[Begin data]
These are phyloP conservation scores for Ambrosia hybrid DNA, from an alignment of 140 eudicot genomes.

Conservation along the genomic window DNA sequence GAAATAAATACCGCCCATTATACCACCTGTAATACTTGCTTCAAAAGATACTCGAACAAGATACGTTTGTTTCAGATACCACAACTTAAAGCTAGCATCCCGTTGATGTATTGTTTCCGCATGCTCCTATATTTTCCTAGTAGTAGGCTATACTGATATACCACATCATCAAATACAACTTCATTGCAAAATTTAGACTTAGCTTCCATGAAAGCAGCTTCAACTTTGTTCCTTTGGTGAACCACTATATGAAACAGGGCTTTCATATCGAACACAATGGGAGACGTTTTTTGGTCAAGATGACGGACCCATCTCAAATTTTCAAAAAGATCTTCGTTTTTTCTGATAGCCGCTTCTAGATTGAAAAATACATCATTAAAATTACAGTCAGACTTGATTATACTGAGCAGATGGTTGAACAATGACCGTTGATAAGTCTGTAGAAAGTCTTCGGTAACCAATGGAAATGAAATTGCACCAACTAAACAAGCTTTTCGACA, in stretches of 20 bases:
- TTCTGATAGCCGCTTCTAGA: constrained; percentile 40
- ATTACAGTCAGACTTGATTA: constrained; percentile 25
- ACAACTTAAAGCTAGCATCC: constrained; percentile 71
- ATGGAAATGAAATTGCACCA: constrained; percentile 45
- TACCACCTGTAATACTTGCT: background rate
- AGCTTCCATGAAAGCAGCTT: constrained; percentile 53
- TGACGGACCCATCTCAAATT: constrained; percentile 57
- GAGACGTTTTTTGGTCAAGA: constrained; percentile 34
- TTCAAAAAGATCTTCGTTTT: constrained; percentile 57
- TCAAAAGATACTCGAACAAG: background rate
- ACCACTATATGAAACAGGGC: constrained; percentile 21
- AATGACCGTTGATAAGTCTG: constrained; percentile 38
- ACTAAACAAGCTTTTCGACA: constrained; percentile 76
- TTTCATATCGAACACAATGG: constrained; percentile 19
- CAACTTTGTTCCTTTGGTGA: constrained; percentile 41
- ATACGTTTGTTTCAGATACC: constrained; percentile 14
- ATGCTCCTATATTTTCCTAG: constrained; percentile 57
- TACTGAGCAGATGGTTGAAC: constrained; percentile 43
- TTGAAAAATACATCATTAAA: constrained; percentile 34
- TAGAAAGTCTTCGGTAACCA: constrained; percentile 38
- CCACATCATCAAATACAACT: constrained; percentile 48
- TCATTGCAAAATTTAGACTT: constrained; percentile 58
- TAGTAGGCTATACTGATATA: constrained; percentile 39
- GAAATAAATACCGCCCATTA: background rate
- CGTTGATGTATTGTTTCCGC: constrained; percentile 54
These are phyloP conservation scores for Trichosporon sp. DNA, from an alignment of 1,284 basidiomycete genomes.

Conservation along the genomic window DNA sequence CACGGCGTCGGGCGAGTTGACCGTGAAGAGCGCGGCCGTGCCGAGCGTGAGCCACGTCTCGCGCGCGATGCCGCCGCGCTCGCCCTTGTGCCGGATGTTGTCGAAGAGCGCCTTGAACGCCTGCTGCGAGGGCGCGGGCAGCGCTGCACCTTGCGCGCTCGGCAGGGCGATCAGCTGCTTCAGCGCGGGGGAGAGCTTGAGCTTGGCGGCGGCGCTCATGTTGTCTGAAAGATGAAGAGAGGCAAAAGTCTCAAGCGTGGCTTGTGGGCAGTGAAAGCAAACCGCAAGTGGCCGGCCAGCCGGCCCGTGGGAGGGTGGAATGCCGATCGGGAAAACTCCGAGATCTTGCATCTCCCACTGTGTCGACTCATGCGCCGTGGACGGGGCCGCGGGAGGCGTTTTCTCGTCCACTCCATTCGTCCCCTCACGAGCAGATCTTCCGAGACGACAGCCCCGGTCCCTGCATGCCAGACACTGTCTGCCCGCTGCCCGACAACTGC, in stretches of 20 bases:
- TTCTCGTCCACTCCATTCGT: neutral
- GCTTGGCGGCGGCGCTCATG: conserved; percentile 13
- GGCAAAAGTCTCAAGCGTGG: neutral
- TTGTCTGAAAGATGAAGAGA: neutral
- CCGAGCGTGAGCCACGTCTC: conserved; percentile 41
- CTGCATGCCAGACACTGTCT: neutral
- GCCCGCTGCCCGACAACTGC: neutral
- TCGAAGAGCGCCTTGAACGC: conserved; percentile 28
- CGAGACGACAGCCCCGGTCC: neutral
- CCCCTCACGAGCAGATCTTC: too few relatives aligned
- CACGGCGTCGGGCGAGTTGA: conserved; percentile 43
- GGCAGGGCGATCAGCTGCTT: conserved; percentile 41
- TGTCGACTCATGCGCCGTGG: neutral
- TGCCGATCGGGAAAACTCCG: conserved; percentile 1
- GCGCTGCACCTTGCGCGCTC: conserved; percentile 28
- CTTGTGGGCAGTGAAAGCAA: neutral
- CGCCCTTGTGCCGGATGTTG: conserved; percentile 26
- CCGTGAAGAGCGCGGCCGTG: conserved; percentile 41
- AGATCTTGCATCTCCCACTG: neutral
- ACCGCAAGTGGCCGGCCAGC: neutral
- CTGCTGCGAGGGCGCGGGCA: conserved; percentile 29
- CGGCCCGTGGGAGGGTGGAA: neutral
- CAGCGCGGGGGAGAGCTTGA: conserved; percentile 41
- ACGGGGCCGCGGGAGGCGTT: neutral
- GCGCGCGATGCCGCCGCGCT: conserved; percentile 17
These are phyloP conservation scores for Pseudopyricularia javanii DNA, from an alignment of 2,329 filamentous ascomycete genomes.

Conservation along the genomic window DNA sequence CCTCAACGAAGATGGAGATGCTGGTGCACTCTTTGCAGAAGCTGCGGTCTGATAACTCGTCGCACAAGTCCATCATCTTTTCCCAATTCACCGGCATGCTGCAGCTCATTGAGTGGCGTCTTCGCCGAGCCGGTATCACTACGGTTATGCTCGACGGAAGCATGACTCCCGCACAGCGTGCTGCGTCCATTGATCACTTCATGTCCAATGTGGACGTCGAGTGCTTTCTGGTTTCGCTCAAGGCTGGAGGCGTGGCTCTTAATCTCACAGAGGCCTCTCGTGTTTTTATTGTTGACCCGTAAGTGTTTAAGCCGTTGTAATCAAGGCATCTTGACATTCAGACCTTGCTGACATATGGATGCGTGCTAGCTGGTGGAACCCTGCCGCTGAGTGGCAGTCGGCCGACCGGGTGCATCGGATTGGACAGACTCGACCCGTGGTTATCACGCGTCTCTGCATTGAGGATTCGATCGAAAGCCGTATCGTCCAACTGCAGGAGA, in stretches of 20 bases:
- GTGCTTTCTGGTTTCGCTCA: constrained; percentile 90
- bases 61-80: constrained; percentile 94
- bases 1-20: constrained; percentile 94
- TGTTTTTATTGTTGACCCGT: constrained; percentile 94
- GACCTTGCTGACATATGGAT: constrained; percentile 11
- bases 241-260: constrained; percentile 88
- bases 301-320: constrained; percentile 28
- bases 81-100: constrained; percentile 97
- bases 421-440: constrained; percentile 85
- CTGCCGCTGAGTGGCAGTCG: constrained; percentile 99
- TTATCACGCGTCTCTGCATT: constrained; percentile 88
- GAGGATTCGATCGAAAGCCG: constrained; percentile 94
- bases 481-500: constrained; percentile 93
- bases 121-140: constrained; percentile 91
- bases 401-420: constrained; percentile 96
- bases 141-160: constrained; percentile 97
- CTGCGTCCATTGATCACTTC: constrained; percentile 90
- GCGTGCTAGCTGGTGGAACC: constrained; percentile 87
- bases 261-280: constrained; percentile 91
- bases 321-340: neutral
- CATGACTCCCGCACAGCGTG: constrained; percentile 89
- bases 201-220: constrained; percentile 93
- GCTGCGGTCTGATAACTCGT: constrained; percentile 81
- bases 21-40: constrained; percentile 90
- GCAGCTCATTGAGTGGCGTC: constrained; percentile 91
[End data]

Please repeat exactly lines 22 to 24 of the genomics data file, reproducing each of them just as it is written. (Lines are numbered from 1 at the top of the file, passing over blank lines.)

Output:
- TAGAAAGTCTTCGGTAACCA: constrained; percentile 38
- CCACATCATCAAATACAACT: constrained; percentile 48
- TCATTGCAAAATTTAGACTT: constrained; percentile 58